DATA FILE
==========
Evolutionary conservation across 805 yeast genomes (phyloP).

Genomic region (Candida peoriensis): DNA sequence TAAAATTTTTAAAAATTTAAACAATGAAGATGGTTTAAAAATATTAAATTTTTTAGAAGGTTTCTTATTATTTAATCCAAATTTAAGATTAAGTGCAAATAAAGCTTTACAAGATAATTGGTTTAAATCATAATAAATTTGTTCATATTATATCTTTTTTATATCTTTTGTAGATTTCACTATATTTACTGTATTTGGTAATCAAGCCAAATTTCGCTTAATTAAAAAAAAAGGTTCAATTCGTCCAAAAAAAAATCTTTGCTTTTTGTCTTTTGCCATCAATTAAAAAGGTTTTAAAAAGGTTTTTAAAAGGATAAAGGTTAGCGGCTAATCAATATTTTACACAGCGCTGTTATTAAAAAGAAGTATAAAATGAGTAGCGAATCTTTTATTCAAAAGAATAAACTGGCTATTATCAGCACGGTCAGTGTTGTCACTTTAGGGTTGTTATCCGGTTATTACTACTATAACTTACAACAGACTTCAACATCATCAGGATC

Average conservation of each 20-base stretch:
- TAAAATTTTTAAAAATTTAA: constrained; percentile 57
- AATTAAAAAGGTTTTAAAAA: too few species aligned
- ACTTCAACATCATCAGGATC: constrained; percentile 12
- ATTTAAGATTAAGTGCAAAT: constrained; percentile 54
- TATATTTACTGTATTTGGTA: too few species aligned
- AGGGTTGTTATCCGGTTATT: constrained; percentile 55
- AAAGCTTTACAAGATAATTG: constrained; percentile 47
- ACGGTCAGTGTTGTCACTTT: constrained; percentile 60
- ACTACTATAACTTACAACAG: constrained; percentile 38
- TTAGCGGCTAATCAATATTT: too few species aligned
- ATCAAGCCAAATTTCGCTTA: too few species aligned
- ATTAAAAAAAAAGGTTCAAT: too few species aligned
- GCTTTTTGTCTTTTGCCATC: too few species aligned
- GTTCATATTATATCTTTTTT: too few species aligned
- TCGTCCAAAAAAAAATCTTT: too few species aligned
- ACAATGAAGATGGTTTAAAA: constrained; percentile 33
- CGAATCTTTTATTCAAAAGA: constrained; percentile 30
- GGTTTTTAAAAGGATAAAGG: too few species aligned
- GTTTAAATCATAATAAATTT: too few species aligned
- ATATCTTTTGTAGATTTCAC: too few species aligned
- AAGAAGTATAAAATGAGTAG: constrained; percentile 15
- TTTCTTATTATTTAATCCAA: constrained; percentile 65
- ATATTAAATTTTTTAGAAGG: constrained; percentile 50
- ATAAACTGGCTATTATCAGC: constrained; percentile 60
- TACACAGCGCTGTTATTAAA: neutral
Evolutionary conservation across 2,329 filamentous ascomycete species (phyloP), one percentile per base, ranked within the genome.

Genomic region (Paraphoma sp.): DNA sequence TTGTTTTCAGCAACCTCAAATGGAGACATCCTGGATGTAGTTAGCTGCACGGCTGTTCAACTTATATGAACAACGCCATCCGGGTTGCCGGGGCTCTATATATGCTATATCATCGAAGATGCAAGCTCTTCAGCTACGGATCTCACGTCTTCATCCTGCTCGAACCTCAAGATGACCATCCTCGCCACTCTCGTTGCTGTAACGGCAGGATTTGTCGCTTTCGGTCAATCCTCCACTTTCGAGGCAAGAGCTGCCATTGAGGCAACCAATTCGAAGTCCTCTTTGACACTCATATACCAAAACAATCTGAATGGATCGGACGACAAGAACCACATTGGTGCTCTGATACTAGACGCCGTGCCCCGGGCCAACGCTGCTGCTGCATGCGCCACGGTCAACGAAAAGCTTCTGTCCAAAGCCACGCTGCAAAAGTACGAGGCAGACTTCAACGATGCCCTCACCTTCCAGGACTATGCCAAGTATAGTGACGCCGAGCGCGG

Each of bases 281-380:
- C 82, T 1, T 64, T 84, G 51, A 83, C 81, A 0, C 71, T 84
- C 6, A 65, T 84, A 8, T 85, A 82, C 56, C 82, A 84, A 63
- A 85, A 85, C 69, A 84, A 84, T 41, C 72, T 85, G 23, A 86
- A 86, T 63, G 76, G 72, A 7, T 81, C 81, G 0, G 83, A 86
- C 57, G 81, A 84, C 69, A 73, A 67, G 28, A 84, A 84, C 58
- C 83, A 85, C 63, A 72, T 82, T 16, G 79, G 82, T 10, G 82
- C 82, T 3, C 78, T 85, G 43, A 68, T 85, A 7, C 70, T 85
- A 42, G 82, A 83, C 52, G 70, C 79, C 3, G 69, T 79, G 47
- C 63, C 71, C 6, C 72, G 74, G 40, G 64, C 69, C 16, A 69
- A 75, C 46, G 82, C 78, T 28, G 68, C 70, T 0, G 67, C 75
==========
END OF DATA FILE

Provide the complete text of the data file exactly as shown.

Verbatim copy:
Evolutionary conservation across 805 yeast genomes (phyloP).

Genomic region (Candida peoriensis): DNA sequence TAAAATTTTTAAAAATTTAAACAATGAAGATGGTTTAAAAATATTAAATTTTTTAGAAGGTTTCTTATTATTTAATCCAAATTTAAGATTAAGTGCAAATAAAGCTTTACAAGATAATTGGTTTAAATCATAATAAATTTGTTCATATTATATCTTTTTTATATCTTTTGTAGATTTCACTATATTTACTGTATTTGGTAATCAAGCCAAATTTCGCTTAATTAAAAAAAAAGGTTCAATTCGTCCAAAAAAAAATCTTTGCTTTTTGTCTTTTGCCATCAATTAAAAAGGTTTTAAAAAGGTTTTTAAAAGGATAAAGGTTAGCGGCTAATCAATATTTTACACAGCGCTGTTATTAAAAAGAAGTATAAAATGAGTAGCGAATCTTTTATTCAAAAGAATAAACTGGCTATTATCAGCACGGTCAGTGTTGTCACTTTAGGGTTGTTATCCGGTTATTACTACTATAACTTACAACAGACTTCAACATCATCAGGATC

Average conservation of each 20-base stretch:
- TAAAATTTTTAAAAATTTAA: constrained; percentile 57
- AATTAAAAAGGTTTTAAAAA: too few species aligned
- ACTTCAACATCATCAGGATC: constrained; percentile 12
- ATTTAAGATTAAGTGCAAAT: constrained; percentile 54
- TATATTTACTGTATTTGGTA: too few species aligned
- AGGGTTGTTATCCGGTTATT: constrained; percentile 55
- AAAGCTTTACAAGATAATTG: constrained; percentile 47
- ACGGTCAGTGTTGTCACTTT: constrained; percentile 60
- ACTACTATAACTTACAACAG: constrained; percentile 38
- TTAGCGGCTAATCAATATTT: too few species aligned
- ATCAAGCCAAATTTCGCTTA: too few species aligned
- ATTAAAAAAAAAGGTTCAAT: too few species aligned
- GCTTTTTGTCTTTTGCCATC: too few species aligned
- GTTCATATTATATCTTTTTT: too few species aligned
- TCGTCCAAAAAAAAATCTTT: too few species aligned
- ACAATGAAGATGGTTTAAAA: constrained; percentile 33
- CGAATCTTTTATTCAAAAGA: constrained; percentile 30
- GGTTTTTAAAAGGATAAAGG: too few species aligned
- GTTTAAATCATAATAAATTT: too few species aligned
- ATATCTTTTGTAGATTTCAC: too few species aligned
- AAGAAGTATAAAATGAGTAG: constrained; percentile 15
- TTTCTTATTATTTAATCCAA: constrained; percentile 65
- ATATTAAATTTTTTAGAAGG: constrained; percentile 50
- ATAAACTGGCTATTATCAGC: constrained; percentile 60
- TACACAGCGCTGTTATTAAA: neutral
Evolutionary conservation across 2,329 filamentous ascomycete species (phyloP), one percentile per base, ranked within the genome.

Genomic region (Paraphoma sp.): DNA sequence TTGTTTTCAGCAACCTCAAATGGAGACATCCTGGATGTAGTTAGCTGCACGGCTGTTCAACTTATATGAACAACGCCATCCGGGTTGCCGGGGCTCTATATATGCTATATCATCGAAGATGCAAGCTCTTCAGCTACGGATCTCACGTCTTCATCCTGCTCGAACCTCAAGATGACCATCCTCGCCACTCTCGTTGCTGTAACGGCAGGATTTGTCGCTTTCGGTCAATCCTCCACTTTCGAGGCAAGAGCTGCCATTGAGGCAACCAATTCGAAGTCCTCTTTGACACTCATATACCAAAACAATCTGAATGGATCGGACGACAAGAACCACATTGGTGCTCTGATACTAGACGCCGTGCCCCGGGCCAACGCTGCTGCTGCATGCGCCACGGTCAACGAAAAGCTTCTGTCCAAAGCCACGCTGCAAAAGTACGAGGCAGACTTCAACGATGCCCTCACCTTCCAGGACTATGCCAAGTATAGTGACGCCGAGCGCGG

Each of bases 281-380:
- C 82, T 1, T 64, T 84, G 51, A 83, C 81, A 0, C 71, T 84
- C 6, A 65, T 84, A 8, T 85, A 82, C 56, C 82, A 84, A 63
- A 85, A 85, C 69, A 84, A 84, T 41, C 72, T 85, G 23, A 86
- A 86, T 63, G 76, G 72, A 7, T 81, C 81, G 0, G 83, A 86
- C 57, G 81, A 84, C 69, A 73, A 67, G 28, A 84, A 84, C 58
- C 83, A 85, C 63, A 72, T 82, T 16, G 79, G 82, T 10, G 82
- C 82, T 3, C 78, T 85, G 43, A 68, T 85, A 7, C 70, T 85
- A 42, G 82, A 83, C 52, G 70, C 79, C 3, G 69, T 79, G 47
- C 63, C 71, C 6, C 72, G 74, G 40, G 64, C 69, C 16, A 69
- A 75, C 46, G 82, C 78, T 28, G 68, C 70, T 0, G 67, C 75